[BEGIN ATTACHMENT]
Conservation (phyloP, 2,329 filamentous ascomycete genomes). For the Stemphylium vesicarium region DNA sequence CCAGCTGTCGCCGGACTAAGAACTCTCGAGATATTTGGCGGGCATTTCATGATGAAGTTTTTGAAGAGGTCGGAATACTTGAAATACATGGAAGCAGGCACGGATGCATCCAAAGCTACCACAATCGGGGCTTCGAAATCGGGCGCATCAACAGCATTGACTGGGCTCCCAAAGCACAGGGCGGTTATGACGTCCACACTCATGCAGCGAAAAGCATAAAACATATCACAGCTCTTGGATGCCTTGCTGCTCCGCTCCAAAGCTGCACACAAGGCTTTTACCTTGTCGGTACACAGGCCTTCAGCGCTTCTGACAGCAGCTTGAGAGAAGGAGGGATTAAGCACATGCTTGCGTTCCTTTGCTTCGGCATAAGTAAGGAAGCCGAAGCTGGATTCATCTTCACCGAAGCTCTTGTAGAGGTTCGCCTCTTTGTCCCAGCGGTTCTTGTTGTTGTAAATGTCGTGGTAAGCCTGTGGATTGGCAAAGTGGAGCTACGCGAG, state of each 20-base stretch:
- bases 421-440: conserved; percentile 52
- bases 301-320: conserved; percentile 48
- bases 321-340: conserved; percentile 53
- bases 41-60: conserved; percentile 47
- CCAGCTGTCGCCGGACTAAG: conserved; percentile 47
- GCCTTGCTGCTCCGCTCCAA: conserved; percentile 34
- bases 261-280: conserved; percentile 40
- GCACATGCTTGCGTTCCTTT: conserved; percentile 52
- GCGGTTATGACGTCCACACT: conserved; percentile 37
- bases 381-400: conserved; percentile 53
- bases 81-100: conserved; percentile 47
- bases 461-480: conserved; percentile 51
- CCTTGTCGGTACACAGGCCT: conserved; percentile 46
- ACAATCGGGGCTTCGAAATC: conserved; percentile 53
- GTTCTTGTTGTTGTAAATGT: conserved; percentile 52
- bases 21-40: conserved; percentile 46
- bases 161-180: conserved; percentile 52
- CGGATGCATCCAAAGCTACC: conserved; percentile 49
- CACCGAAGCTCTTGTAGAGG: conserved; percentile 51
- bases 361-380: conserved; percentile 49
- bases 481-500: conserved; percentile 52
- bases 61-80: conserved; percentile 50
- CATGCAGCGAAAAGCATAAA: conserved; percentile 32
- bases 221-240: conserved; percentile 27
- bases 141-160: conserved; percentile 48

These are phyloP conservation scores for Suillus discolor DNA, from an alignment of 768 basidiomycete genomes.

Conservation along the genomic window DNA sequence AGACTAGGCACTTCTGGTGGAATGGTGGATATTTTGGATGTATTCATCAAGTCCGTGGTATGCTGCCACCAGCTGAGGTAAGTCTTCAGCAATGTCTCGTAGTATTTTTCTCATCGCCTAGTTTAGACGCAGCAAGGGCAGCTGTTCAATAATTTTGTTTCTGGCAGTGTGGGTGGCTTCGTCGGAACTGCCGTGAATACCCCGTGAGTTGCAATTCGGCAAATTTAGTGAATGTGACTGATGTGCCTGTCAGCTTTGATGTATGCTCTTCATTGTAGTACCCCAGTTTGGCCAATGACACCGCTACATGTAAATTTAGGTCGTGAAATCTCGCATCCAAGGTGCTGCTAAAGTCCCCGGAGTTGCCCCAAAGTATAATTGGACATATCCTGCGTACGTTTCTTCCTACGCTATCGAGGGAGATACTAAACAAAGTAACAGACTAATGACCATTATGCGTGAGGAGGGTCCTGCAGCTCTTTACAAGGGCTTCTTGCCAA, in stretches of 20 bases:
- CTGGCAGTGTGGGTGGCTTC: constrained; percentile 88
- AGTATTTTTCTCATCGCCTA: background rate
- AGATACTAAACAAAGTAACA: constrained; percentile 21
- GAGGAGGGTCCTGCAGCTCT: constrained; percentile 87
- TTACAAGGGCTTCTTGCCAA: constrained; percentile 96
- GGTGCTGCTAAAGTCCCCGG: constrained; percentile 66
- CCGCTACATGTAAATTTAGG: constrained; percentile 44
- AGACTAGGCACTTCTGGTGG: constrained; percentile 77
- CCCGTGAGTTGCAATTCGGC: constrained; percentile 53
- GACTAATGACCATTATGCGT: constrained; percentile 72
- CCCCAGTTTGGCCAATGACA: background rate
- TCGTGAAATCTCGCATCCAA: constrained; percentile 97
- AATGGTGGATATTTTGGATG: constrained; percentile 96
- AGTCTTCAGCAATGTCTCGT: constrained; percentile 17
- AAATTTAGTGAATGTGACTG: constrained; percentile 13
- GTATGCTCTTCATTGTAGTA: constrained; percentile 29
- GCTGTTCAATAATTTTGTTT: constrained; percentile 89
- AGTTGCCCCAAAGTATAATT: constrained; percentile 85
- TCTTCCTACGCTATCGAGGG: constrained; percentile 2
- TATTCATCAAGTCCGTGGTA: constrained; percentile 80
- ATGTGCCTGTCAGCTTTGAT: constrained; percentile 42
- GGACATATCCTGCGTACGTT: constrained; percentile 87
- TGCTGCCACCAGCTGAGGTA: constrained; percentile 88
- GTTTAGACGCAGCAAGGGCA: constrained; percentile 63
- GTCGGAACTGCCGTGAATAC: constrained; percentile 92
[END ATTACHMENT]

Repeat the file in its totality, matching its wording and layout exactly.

Conservation (phyloP, 2,329 filamentous ascomycete genomes). For the Stemphylium vesicarium region DNA sequence CCAGCTGTCGCCGGACTAAGAACTCTCGAGATATTTGGCGGGCATTTCATGATGAAGTTTTTGAAGAGGTCGGAATACTTGAAATACATGGAAGCAGGCACGGATGCATCCAAAGCTACCACAATCGGGGCTTCGAAATCGGGCGCATCAACAGCATTGACTGGGCTCCCAAAGCACAGGGCGGTTATGACGTCCACACTCATGCAGCGAAAAGCATAAAACATATCACAGCTCTTGGATGCCTTGCTGCTCCGCTCCAAAGCTGCACACAAGGCTTTTACCTTGTCGGTACACAGGCCTTCAGCGCTTCTGACAGCAGCTTGAGAGAAGGAGGGATTAAGCACATGCTTGCGTTCCTTTGCTTCGGCATAAGTAAGGAAGCCGAAGCTGGATTCATCTTCACCGAAGCTCTTGTAGAGGTTCGCCTCTTTGTCCCAGCGGTTCTTGTTGTTGTAAATGTCGTGGTAAGCCTGTGGATTGGCAAAGTGGAGCTACGCGAG, state of each 20-base stretch:
- bases 421-440: conserved; percentile 52
- bases 301-320: conserved; percentile 48
- bases 321-340: conserved; percentile 53
- bases 41-60: conserved; percentile 47
- CCAGCTGTCGCCGGACTAAG: conserved; percentile 47
- GCCTTGCTGCTCCGCTCCAA: conserved; percentile 34
- bases 261-280: conserved; percentile 40
- GCACATGCTTGCGTTCCTTT: conserved; percentile 52
- GCGGTTATGACGTCCACACT: conserved; percentile 37
- bases 381-400: conserved; percentile 53
- bases 81-100: conserved; percentile 47
- bases 461-480: conserved; percentile 51
- CCTTGTCGGTACACAGGCCT: conserved; percentile 46
- ACAATCGGGGCTTCGAAATC: conserved; percentile 53
- GTTCTTGTTGTTGTAAATGT: conserved; percentile 52
- bases 21-40: conserved; percentile 46
- bases 161-180: conserved; percentile 52
- CGGATGCATCCAAAGCTACC: conserved; percentile 49
- CACCGAAGCTCTTGTAGAGG: conserved; percentile 51
- bases 361-380: conserved; percentile 49
- bases 481-500: conserved; percentile 52
- bases 61-80: conserved; percentile 50
- CATGCAGCGAAAAGCATAAA: conserved; percentile 32
- bases 221-240: conserved; percentile 27
- bases 141-160: conserved; percentile 48

These are phyloP conservation scores for Suillus discolor DNA, from an alignment of 768 basidiomycete genomes.

Conservation along the genomic window DNA sequence AGACTAGGCACTTCTGGTGGAATGGTGGATATTTTGGATGTATTCATCAAGTCCGTGGTATGCTGCCACCAGCTGAGGTAAGTCTTCAGCAATGTCTCGTAGTATTTTTCTCATCGCCTAGTTTAGACGCAGCAAGGGCAGCTGTTCAATAATTTTGTTTCTGGCAGTGTGGGTGGCTTCGTCGGAACTGCCGTGAATACCCCGTGAGTTGCAATTCGGCAAATTTAGTGAATGTGACTGATGTGCCTGTCAGCTTTGATGTATGCTCTTCATTGTAGTACCCCAGTTTGGCCAATGACACCGCTACATGTAAATTTAGGTCGTGAAATCTCGCATCCAAGGTGCTGCTAAAGTCCCCGGAGTTGCCCCAAAGTATAATTGGACATATCCTGCGTACGTTTCTTCCTACGCTATCGAGGGAGATACTAAACAAAGTAACAGACTAATGACCATTATGCGTGAGGAGGGTCCTGCAGCTCTTTACAAGGGCTTCTTGCCAA, in stretches of 20 bases:
- CTGGCAGTGTGGGTGGCTTC: constrained; percentile 88
- AGTATTTTTCTCATCGCCTA: background rate
- AGATACTAAACAAAGTAACA: constrained; percentile 21
- GAGGAGGGTCCTGCAGCTCT: constrained; percentile 87
- TTACAAGGGCTTCTTGCCAA: constrained; percentile 96
- GGTGCTGCTAAAGTCCCCGG: constrained; percentile 66
- CCGCTACATGTAAATTTAGG: constrained; percentile 44
- AGACTAGGCACTTCTGGTGG: constrained; percentile 77
- CCCGTGAGTTGCAATTCGGC: constrained; percentile 53
- GACTAATGACCATTATGCGT: constrained; percentile 72
- CCCCAGTTTGGCCAATGACA: background rate
- TCGTGAAATCTCGCATCCAA: constrained; percentile 97
- AATGGTGGATATTTTGGATG: constrained; percentile 96
- AGTCTTCAGCAATGTCTCGT: constrained; percentile 17
- AAATTTAGTGAATGTGACTG: constrained; percentile 13
- GTATGCTCTTCATTGTAGTA: constrained; percentile 29
- GCTGTTCAATAATTTTGTTT: constrained; percentile 89
- AGTTGCCCCAAAGTATAATT: constrained; percentile 85
- TCTTCCTACGCTATCGAGGG: constrained; percentile 2
- TATTCATCAAGTCCGTGGTA: constrained; percentile 80
- ATGTGCCTGTCAGCTTTGAT: constrained; percentile 42
- GGACATATCCTGCGTACGTT: constrained; percentile 87
- TGCTGCCACCAGCTGAGGTA: constrained; percentile 88
- GTTTAGACGCAGCAAGGGCA: constrained; percentile 63
- GTCGGAACTGCCGTGAATAC: constrained; percentile 92